I first noticed Sia's relatively new face-shrouding performance ritual
when she was the musical guest on a recent episode of SNL. During "Elastic
Heart," the singer faced off to the side, a tulle shield
obscuring most of her face underneath her signature blonde wig. Sia faced the
audience for "Chandelier," but she still wore the same
black visor, and a mime performed next to her to draw attention away from the
A quick YouTube search revealed several similar performances everywhere
from Ellen — where Sia completely
turned her back to the audience — to Nightline,
where Chris Connelly interviewed the back of her head, and all interstitial
shots of Sia at work were done from behind.
Other people have noticed
Sia's publicity shyness as of late, too. "Show Us Your Face, Sia," Vulture beseeched in a piece published on
Friday. The singer didn't listen, though; instead, she choose to further obscure
her face when she appeared at the Grammys last night. Sia walked the red
carpet in a wig that left only her mouth and the tip of her nose visible.
She faced a back wall of the set constructed for her "Chandelier" performance.
When she was
nominated for an award, her artist photo was just a blonde wig on the
black outline of a head. Since inquiring minds probably want to know,
there is a reason for Sia's sudden shyness. It's not actually a new thing. In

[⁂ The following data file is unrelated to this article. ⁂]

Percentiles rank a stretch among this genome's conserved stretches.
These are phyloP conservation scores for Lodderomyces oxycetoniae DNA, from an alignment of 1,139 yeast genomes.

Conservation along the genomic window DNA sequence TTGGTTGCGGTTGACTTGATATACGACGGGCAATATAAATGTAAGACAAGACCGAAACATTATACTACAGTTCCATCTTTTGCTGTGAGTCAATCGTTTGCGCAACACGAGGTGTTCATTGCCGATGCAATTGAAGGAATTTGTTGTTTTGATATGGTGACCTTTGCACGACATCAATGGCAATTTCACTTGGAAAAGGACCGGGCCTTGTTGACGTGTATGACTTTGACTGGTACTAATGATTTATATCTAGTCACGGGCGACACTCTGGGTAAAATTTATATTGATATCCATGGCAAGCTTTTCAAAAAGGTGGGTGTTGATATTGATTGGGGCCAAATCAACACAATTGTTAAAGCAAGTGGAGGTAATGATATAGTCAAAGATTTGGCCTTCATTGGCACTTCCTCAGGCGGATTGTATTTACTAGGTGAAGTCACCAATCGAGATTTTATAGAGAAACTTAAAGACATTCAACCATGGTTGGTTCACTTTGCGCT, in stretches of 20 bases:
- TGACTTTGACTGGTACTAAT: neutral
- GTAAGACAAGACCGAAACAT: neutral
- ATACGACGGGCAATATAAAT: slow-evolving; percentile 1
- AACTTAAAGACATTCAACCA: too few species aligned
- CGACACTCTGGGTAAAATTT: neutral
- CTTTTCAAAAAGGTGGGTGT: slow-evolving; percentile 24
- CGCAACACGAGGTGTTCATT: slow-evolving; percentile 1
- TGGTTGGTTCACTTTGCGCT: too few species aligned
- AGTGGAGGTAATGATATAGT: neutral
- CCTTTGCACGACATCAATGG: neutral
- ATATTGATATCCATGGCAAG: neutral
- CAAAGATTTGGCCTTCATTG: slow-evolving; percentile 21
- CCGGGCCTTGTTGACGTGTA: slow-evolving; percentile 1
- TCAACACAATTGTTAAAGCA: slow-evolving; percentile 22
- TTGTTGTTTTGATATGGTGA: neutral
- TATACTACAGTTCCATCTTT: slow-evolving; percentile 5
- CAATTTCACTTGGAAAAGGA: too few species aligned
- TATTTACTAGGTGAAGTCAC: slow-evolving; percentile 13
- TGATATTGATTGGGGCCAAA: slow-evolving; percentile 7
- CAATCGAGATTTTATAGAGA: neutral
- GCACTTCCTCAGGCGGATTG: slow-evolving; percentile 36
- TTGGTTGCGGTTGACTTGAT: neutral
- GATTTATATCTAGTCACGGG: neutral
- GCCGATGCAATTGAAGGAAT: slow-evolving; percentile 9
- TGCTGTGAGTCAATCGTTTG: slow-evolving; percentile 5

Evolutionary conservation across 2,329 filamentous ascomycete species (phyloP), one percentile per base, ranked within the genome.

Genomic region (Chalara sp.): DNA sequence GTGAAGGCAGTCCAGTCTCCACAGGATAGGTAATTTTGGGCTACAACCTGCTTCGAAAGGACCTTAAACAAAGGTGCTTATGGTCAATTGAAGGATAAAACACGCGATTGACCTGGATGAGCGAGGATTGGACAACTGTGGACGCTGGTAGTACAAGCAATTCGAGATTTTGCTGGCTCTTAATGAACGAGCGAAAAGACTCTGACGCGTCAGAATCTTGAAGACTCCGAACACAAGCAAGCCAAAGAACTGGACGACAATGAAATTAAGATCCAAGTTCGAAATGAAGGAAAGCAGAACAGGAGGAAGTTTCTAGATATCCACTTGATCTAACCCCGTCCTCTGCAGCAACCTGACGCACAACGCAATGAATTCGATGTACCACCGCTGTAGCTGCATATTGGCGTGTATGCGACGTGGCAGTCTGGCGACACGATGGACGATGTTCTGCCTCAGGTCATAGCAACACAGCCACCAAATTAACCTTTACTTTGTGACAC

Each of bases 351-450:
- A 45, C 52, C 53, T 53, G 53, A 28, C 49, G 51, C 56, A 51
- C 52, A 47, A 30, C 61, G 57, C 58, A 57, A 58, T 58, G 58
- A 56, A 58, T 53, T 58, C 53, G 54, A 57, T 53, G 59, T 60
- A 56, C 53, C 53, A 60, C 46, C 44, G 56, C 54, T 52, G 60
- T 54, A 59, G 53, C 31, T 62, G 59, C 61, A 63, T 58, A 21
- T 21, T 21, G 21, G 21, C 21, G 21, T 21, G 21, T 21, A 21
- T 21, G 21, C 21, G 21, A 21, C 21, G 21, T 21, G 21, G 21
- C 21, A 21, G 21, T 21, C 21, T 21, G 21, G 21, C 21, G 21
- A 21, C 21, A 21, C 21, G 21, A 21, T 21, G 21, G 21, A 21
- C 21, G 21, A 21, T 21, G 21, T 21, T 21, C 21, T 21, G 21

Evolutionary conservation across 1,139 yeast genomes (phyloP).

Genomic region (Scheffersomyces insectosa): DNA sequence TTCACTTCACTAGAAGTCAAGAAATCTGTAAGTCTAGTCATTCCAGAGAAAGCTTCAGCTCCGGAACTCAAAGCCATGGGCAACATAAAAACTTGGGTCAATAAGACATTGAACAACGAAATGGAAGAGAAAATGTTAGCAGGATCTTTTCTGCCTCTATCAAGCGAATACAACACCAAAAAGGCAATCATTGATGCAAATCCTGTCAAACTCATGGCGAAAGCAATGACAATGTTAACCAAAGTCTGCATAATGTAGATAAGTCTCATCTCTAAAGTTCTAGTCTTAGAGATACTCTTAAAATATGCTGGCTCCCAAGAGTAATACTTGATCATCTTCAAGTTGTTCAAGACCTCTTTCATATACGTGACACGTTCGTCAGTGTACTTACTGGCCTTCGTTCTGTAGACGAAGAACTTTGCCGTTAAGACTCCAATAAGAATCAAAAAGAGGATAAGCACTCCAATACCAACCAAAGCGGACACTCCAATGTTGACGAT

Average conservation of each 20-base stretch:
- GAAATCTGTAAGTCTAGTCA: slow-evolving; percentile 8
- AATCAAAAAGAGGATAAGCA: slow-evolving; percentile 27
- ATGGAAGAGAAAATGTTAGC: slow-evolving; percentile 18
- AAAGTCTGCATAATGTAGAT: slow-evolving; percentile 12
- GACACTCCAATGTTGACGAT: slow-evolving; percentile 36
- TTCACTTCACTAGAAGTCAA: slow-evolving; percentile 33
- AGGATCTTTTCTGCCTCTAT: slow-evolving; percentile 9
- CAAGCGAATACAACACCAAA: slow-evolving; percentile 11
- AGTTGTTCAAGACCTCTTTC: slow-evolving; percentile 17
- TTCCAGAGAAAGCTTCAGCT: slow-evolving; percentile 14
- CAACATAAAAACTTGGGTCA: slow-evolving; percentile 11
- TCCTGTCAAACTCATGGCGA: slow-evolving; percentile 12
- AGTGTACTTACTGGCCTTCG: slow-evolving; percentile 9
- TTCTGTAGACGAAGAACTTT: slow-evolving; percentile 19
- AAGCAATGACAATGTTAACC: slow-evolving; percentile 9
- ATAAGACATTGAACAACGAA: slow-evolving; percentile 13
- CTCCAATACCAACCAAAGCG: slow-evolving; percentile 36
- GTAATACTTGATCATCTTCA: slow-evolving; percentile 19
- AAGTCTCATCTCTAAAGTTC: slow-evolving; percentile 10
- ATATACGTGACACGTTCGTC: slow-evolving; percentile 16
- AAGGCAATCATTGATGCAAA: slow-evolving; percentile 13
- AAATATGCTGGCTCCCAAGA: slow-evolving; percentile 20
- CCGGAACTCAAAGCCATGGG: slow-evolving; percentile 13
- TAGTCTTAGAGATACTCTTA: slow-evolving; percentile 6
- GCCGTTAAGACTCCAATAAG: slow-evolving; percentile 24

October 2013, she wrote an article for Billboard called "My Anti-Fame Manifesto (By Sia Furler)."
"If anyone besides famous people knew what it was like to be a famous
person, they would never want to be famous," Furler wrote. "Imagine
the stereotypical highly opinionated, completely uninformed mother-in-law
character and apply it to every teenager with a computer in the entire world.
Then add in all bored people, as well as people whose job it is to report on
celebrities. Then, picture that creature, that force, criticizing you for an
hour straight once a day, every day, day after day."
She continued to
voice this belief in the aforementioned Nightline
interview. "I don’t want to be famous, or recognizable. I don’t want
to be critiqued about the way that I look on the internet," she told Chris
This same sentiment was again reiterated in an interview with The New York Times in 2014,
in which the headline dubbed Sia "socially phobic." After
witnessing the invasion of fame on her famous friends and collaborators'
daily lives, Sia decided that she "just wanted to have a private
There are photos of Sia's face out there; she even appeared at the Annie premiere
in a top knot, smiling away as recently as December. As of late, however, she's
become more dedicated to her anti-fame/anti-face M.O.
The question is
now whether or not Sia's refusal to show her face will just send curious people
on a search for it. Is her withholding just going to make fans and
paparazzi who normally wouldn't think twice about what her face looks like
even more desperate to see it? That was Vulture's conclusion.
We want to respect
Sia's wish for privacy, but we also have to wonder: How does she not trip over
things? (Page Six)
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